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November 30, 1984 - Image 55

Resource type:
Text
Publication:
The Detroit Jewish News, 1984-11-30

Disclaimer: Computer generated plain text may have errors. Read more about this.

Above left: "Setting up a research institute in a backward land" — Rehovot in the early Thirties. Above right: Dr. and Mrs. Weizmanniwith Dr. E. Bergmann, first director of the Sidi Institute.

Why
Weizman
chose
Rehovot

Ab .ove: M. W. Weisgal and H. Davies with Dr. Weizmann in his laboratory. Below: The Sieffs with the early staff

"WITHIN
Palestine,
Rehovot
seemed to me the right place for a
beginning. It was the seat of the
Agricultural Experimental . Station;
we would have on the premises
botanists and plant physiologists
who were already well acquainted
with the country. There remained
the.. question of means – and of
getting, together - a group. Of' scien-
tists:.. The reader will recall how,'.in
the early I litter years in Germany,
large numbers of first-rate scientists
were driven-- from the German uni-
versities. Some of them, like 'Dr.
Ernst David Bergmann, his brother
Felix and other chemists of - distinc-
tion, joined our group. With these,
and with my old colleague Mr.
Harold Davies, with whom I have
now been•working for over 35 years,
we began the work.
• "The whole experiment of setting
up a research institute in a country as
scientifically backward as Palestine
is beset with pitfalls. There is, first,
the risk of falling into the somewhat
neglectful habits of oriental coun-
tries; a second danger is• that of
losing a sense of proportion because
of the lack of standards of compari-
son. One is always the best chemist
in Egypt or in Palestine when there
are no others. Also, if one turns out a
piece of work which in America or
England would be considered mod-
est enough, one is apt to overevalu-
ate it simply because it has been
turned out in difficult circumstances.
The standard and quality of the work
must be watched over most critically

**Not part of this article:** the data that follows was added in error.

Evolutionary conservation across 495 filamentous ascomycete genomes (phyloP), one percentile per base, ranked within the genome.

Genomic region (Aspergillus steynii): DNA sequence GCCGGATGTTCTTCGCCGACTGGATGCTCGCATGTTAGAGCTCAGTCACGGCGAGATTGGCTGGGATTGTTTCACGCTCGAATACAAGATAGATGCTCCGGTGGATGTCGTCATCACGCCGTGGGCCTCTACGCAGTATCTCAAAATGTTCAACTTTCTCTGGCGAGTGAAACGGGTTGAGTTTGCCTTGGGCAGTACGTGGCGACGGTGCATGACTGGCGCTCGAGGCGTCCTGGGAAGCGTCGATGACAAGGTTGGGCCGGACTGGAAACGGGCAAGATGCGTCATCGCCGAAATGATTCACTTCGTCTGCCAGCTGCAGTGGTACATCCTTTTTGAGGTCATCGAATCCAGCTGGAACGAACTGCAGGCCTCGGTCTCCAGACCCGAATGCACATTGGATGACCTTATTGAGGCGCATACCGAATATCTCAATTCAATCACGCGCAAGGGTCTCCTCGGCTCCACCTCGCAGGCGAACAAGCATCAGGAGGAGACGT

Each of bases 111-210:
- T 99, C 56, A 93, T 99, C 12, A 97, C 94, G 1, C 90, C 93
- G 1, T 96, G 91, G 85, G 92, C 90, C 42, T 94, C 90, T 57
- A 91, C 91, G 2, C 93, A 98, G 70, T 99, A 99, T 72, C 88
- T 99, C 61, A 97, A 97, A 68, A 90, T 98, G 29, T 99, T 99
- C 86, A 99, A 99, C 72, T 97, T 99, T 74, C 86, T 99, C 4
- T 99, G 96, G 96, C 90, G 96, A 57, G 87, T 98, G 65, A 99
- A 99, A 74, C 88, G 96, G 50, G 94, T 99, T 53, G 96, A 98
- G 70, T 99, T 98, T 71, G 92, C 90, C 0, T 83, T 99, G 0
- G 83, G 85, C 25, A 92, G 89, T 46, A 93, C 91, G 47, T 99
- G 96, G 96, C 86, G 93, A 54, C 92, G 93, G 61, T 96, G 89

and carefully. Many of the publica-
tions issued by scientific institutions
in backward countries are very much
below the level required elsewhere,
but the contributors of these publica:
tions are very proud of them simply
because the local level is-not high.
"I made up my mind that this sort
of atmosphere should not prevail in
the Sieff Institute, and that it should
live up to the highest standards.
There were Several ways of combat-
ting the dangers I have indicated.
First, there was the proper selection
of the staff, and the infusion into it of
the right spirit – that of maintaining
the highest quality. Every member
was enjoined to take his time over
his piece of work, and not merely
have publication in view. Second, it
became our policy to keep the work-
ers in the Institute in touch with what
was being • done in Europe and
America; not merely by providing a

good library, where they could read
of the researches of others in scien-
tific journals, but by arranging per-
sonal contacts. We made it a rule to
invite scientists froimother institutes
to come and lecture in Rehovot,
spending a few. weeks in the labor-
atories, sharing their experiences
with us, and criticizing the efforts of
the young research workers.
"We also worked' in the reverse
direction, sending our workers
abroad, to the universities. Of I I*
senior workers, four have been out
in Paris, Ottawa, New York, Chica-
go and Berkeley. As one returns.
another leaves, and so continuous
contact is maintained with the great
scientific world. The building and -
organization of • the Sieff Institute.
was, even for Palestine, a unique
case of pioneering. Apart from the
psychological difficulties of main-
taining a high standard, there was
the physical difficulty of scientific
organization...
"There were problems of another
kind. When the Institute was built,
on the piernises of the experimental
station, it looked at first as if we were
going to sink into a sea of sand. The
buildings of the station were quite
neat, as far as their external appear-
ance was concerned, but there was
not a tree or a blade of grass to adorn
the vast courtyard in which the• two
institutions were housed. and I had
before my eyes the green lawns of
English and American universities
and scientific academies, and
thought that we would be showing a
lamentable lack of esthetic feeling if
we merely planked down the build-
ings and did nothing with the sur-
roundings. I therefore set about
building roads to connect one part of
the institution with another. to plant
trees and lay Out lawns...
"The Sieff Institute has gradually
won a good name for itself. both in
the scientific and Jewish world... I
feel that on the whole the standard of
our publications is high, and our
papers have always been accepted in
the best journals of England and
America. The name of Rehovot is
familiar to every research chemist in
these countries. and we receive quite
a few applications from scientists
who wish to come and work with us.
"The Sieff Institute has proved to
be only a beginning."

Excerpts from Chaim Wei:mann's
autobiography Trial & Error.

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